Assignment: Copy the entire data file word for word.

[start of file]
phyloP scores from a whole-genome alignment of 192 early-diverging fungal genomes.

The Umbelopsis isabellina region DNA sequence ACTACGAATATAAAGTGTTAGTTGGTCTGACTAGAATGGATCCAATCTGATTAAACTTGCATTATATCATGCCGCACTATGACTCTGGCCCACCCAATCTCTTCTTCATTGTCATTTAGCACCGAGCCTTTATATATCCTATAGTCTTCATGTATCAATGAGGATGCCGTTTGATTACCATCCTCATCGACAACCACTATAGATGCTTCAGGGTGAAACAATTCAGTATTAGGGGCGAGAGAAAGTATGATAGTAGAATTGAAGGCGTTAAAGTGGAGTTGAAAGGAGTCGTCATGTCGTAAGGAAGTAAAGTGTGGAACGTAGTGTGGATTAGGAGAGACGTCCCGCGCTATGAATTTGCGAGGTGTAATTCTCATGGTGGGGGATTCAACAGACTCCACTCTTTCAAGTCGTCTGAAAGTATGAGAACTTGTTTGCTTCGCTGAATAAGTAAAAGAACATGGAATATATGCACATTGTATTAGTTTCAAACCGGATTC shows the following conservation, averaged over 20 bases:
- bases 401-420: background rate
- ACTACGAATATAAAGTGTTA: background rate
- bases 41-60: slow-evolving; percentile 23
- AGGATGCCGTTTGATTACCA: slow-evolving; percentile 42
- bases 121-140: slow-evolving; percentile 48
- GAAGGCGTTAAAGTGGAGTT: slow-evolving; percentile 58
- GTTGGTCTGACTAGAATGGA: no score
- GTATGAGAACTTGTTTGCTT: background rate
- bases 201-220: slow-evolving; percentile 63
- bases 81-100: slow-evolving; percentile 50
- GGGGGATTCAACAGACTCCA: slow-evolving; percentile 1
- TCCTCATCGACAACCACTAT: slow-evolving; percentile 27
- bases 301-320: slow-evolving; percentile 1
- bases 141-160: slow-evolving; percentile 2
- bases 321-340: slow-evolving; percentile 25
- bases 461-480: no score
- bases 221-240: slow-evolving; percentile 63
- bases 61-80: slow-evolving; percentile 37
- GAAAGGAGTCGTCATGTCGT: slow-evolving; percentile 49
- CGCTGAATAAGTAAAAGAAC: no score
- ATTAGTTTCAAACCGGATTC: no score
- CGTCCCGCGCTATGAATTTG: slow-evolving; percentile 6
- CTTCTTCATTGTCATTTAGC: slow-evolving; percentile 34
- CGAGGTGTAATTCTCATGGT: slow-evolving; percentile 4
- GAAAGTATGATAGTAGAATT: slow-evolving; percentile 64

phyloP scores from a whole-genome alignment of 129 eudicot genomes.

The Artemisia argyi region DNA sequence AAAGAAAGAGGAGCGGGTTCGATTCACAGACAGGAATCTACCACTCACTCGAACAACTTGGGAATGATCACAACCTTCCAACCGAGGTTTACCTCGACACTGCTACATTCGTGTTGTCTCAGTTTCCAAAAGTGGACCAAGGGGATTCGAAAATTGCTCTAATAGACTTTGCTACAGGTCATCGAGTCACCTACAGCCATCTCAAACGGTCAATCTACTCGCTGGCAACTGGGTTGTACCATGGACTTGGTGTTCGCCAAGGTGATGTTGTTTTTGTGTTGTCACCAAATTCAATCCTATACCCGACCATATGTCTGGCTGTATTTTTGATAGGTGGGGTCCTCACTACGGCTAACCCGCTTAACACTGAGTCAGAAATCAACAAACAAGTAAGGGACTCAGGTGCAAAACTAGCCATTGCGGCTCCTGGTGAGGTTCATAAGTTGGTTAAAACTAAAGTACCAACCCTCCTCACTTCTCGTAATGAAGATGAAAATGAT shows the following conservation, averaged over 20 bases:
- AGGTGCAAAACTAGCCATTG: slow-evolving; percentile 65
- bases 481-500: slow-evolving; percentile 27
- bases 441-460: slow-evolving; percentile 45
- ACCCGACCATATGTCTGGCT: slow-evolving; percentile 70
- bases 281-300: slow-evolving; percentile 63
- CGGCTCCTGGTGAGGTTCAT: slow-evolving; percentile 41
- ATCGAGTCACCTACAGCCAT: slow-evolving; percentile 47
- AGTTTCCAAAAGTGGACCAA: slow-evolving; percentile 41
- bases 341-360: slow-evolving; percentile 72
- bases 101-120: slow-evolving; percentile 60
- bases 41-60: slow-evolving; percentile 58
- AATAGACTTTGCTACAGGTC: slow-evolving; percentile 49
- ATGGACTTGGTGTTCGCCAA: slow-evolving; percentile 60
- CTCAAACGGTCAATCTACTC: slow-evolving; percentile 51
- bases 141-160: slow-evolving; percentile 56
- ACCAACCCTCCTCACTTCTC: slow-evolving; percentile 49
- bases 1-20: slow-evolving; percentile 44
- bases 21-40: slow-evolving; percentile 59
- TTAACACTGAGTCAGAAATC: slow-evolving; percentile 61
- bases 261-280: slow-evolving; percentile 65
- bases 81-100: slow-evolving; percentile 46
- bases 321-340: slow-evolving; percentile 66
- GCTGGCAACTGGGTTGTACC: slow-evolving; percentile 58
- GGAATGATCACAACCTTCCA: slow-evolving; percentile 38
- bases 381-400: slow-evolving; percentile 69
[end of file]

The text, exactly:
phyloP scores from a whole-genome alignment of 192 early-diverging fungal genomes.

The Umbelopsis isabellina region DNA sequence ACTACGAATATAAAGTGTTAGTTGGTCTGACTAGAATGGATCCAATCTGATTAAACTTGCATTATATCATGCCGCACTATGACTCTGGCCCACCCAATCTCTTCTTCATTGTCATTTAGCACCGAGCCTTTATATATCCTATAGTCTTCATGTATCAATGAGGATGCCGTTTGATTACCATCCTCATCGACAACCACTATAGATGCTTCAGGGTGAAACAATTCAGTATTAGGGGCGAGAGAAAGTATGATAGTAGAATTGAAGGCGTTAAAGTGGAGTTGAAAGGAGTCGTCATGTCGTAAGGAAGTAAAGTGTGGAACGTAGTGTGGATTAGGAGAGACGTCCCGCGCTATGAATTTGCGAGGTGTAATTCTCATGGTGGGGGATTCAACAGACTCCACTCTTTCAAGTCGTCTGAAAGTATGAGAACTTGTTTGCTTCGCTGAATAAGTAAAAGAACATGGAATATATGCACATTGTATTAGTTTCAAACCGGATTC shows the following conservation, averaged over 20 bases:
- bases 401-420: background rate
- ACTACGAATATAAAGTGTTA: background rate
- bases 41-60: slow-evolving; percentile 23
- AGGATGCCGTTTGATTACCA: slow-evolving; percentile 42
- bases 121-140: slow-evolving; percentile 48
- GAAGGCGTTAAAGTGGAGTT: slow-evolving; percentile 58
- GTTGGTCTGACTAGAATGGA: no score
- GTATGAGAACTTGTTTGCTT: background rate
- bases 201-220: slow-evolving; percentile 63
- bases 81-100: slow-evolving; percentile 50
- GGGGGATTCAACAGACTCCA: slow-evolving; percentile 1
- TCCTCATCGACAACCACTAT: slow-evolving; percentile 27
- bases 301-320: slow-evolving; percentile 1
- bases 141-160: slow-evolving; percentile 2
- bases 321-340: slow-evolving; percentile 25
- bases 461-480: no score
- bases 221-240: slow-evolving; percentile 63
- bases 61-80: slow-evolving; percentile 37
- GAAAGGAGTCGTCATGTCGT: slow-evolving; percentile 49
- CGCTGAATAAGTAAAAGAAC: no score
- ATTAGTTTCAAACCGGATTC: no score
- CGTCCCGCGCTATGAATTTG: slow-evolving; percentile 6
- CTTCTTCATTGTCATTTAGC: slow-evolving; percentile 34
- CGAGGTGTAATTCTCATGGT: slow-evolving; percentile 4
- GAAAGTATGATAGTAGAATT: slow-evolving; percentile 64

phyloP scores from a whole-genome alignment of 129 eudicot genomes.

The Artemisia argyi region DNA sequence AAAGAAAGAGGAGCGGGTTCGATTCACAGACAGGAATCTACCACTCACTCGAACAACTTGGGAATGATCACAACCTTCCAACCGAGGTTTACCTCGACACTGCTACATTCGTGTTGTCTCAGTTTCCAAAAGTGGACCAAGGGGATTCGAAAATTGCTCTAATAGACTTTGCTACAGGTCATCGAGTCACCTACAGCCATCTCAAACGGTCAATCTACTCGCTGGCAACTGGGTTGTACCATGGACTTGGTGTTCGCCAAGGTGATGTTGTTTTTGTGTTGTCACCAAATTCAATCCTATACCCGACCATATGTCTGGCTGTATTTTTGATAGGTGGGGTCCTCACTACGGCTAACCCGCTTAACACTGAGTCAGAAATCAACAAACAAGTAAGGGACTCAGGTGCAAAACTAGCCATTGCGGCTCCTGGTGAGGTTCATAAGTTGGTTAAAACTAAAGTACCAACCCTCCTCACTTCTCGTAATGAAGATGAAAATGAT shows the following conservation, averaged over 20 bases:
- AGGTGCAAAACTAGCCATTG: slow-evolving; percentile 65
- bases 481-500: slow-evolving; percentile 27
- bases 441-460: slow-evolving; percentile 45
- ACCCGACCATATGTCTGGCT: slow-evolving; percentile 70
- bases 281-300: slow-evolving; percentile 63
- CGGCTCCTGGTGAGGTTCAT: slow-evolving; percentile 41
- ATCGAGTCACCTACAGCCAT: slow-evolving; percentile 47
- AGTTTCCAAAAGTGGACCAA: slow-evolving; percentile 41
- bases 341-360: slow-evolving; percentile 72
- bases 101-120: slow-evolving; percentile 60
- bases 41-60: slow-evolving; percentile 58
- AATAGACTTTGCTACAGGTC: slow-evolving; percentile 49
- ATGGACTTGGTGTTCGCCAA: slow-evolving; percentile 60
- CTCAAACGGTCAATCTACTC: slow-evolving; percentile 51
- bases 141-160: slow-evolving; percentile 56
- ACCAACCCTCCTCACTTCTC: slow-evolving; percentile 49
- bases 1-20: slow-evolving; percentile 44
- bases 21-40: slow-evolving; percentile 59
- TTAACACTGAGTCAGAAATC: slow-evolving; percentile 61
- bases 261-280: slow-evolving; percentile 65
- bases 81-100: slow-evolving; percentile 46
- bases 321-340: slow-evolving; percentile 66
- GCTGGCAACTGGGTTGTACC: slow-evolving; percentile 58
- GGAATGATCACAACCTTCCA: slow-evolving; percentile 38
- bases 381-400: slow-evolving; percentile 69